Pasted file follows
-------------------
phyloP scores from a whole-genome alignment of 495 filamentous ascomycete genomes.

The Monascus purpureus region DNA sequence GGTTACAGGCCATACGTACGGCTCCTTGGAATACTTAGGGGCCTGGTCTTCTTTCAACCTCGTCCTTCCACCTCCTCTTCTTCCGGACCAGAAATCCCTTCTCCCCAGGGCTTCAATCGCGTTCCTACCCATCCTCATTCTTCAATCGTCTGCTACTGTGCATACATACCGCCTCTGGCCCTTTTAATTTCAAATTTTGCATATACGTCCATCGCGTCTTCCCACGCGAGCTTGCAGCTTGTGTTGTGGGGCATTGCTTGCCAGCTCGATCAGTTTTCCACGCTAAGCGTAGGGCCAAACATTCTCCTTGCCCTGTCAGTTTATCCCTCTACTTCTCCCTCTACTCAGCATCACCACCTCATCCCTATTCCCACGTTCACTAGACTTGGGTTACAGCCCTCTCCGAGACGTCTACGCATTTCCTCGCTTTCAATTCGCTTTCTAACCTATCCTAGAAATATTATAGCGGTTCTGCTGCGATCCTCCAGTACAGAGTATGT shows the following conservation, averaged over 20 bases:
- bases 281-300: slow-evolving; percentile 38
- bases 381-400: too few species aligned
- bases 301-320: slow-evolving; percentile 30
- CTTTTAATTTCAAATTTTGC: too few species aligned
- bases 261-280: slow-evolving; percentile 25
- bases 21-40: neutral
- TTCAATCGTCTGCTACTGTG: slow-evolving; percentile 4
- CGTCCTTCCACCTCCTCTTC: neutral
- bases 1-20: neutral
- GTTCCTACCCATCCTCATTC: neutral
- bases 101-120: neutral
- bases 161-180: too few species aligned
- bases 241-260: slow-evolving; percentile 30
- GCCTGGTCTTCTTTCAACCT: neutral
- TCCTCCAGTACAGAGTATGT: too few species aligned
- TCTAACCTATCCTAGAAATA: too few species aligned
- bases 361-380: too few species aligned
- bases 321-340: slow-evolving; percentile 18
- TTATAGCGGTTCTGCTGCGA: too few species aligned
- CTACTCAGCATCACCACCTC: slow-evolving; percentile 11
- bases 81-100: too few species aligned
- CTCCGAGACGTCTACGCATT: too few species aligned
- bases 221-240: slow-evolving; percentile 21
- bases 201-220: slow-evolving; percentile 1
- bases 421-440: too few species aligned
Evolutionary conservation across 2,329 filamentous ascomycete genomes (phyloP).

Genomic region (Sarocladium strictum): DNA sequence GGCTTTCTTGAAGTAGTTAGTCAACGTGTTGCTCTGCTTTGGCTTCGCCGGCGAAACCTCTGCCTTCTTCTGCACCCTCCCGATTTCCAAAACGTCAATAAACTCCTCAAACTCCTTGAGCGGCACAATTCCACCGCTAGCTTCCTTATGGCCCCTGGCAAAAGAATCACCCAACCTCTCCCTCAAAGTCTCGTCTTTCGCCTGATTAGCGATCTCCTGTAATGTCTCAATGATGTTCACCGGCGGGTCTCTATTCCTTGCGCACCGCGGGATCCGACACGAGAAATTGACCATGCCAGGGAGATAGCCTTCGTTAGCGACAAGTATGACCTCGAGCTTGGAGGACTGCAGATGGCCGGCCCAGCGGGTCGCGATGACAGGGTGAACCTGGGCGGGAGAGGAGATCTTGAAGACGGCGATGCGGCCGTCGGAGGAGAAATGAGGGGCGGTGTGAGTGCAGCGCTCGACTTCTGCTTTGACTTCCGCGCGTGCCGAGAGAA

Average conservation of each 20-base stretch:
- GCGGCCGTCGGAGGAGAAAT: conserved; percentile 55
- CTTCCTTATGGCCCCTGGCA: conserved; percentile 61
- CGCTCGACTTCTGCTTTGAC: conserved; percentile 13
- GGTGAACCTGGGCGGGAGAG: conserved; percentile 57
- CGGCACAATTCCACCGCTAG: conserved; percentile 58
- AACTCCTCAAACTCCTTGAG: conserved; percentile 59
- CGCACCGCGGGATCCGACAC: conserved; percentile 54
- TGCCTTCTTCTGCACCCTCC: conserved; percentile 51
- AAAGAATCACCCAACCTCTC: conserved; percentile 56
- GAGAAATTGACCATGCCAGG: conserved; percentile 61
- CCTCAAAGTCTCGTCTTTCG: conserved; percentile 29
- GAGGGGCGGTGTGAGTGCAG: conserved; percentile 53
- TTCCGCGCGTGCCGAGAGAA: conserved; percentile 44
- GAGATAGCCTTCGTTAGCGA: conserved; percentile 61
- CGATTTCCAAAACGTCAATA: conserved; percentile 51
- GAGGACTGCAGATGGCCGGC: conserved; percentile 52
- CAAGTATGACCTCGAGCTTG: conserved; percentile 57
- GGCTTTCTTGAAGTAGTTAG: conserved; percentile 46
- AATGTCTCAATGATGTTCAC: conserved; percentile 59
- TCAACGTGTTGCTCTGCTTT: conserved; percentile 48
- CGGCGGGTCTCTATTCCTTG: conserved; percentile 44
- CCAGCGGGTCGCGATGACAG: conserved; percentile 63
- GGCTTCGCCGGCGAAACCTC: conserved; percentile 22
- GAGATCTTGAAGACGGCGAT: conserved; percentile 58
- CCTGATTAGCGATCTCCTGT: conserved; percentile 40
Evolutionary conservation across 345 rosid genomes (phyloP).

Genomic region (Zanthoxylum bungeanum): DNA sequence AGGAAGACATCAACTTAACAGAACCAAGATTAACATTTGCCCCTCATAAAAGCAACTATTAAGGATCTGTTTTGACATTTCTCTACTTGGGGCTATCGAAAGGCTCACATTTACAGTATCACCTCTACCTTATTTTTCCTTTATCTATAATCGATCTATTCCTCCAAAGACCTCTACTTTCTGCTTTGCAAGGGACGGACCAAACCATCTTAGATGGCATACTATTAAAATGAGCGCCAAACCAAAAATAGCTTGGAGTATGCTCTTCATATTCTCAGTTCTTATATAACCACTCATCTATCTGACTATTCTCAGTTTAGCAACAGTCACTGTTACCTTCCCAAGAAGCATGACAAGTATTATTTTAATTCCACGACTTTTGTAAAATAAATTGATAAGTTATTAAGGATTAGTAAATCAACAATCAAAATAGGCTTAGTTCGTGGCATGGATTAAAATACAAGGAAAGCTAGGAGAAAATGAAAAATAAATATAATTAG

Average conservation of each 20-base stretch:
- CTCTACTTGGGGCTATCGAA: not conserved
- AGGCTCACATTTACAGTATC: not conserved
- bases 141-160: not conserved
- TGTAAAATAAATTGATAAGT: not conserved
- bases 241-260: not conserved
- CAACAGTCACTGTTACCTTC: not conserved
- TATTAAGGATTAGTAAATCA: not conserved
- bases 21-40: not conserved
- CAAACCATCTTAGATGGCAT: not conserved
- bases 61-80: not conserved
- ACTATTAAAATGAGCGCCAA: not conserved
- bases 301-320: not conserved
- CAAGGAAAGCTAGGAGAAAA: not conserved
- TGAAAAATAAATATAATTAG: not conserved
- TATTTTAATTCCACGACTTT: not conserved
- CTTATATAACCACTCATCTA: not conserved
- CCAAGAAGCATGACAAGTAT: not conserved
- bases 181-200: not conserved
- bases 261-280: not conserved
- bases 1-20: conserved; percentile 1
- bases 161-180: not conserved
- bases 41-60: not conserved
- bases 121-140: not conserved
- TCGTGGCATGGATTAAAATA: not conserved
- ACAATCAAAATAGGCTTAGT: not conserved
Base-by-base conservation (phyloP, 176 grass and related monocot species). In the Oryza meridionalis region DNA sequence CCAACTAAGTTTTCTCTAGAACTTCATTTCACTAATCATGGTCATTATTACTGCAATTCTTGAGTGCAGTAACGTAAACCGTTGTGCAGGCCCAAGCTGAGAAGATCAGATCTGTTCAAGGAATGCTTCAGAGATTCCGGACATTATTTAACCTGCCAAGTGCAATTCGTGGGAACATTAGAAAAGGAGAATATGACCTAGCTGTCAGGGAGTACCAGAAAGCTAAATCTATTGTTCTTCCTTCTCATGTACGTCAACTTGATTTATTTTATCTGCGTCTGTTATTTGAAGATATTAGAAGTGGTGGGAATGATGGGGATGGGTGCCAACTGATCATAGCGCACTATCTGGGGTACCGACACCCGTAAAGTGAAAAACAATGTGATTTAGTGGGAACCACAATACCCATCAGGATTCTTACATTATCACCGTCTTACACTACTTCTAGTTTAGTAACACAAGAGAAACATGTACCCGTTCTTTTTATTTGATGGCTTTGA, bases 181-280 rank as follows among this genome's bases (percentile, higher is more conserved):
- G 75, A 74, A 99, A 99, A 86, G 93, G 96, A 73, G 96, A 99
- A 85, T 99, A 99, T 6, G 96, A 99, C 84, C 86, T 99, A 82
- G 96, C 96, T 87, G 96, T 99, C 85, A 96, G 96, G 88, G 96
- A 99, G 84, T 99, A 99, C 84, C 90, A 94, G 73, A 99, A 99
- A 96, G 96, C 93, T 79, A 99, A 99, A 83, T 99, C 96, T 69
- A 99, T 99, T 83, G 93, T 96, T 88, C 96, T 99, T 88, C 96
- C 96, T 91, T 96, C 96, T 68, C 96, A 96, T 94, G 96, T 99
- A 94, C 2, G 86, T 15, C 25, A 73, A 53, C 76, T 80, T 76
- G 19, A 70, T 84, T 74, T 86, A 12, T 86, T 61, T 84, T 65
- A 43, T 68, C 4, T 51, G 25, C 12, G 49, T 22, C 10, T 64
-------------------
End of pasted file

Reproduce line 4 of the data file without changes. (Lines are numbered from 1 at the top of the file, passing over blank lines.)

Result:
- bases 381-400: too few species aligned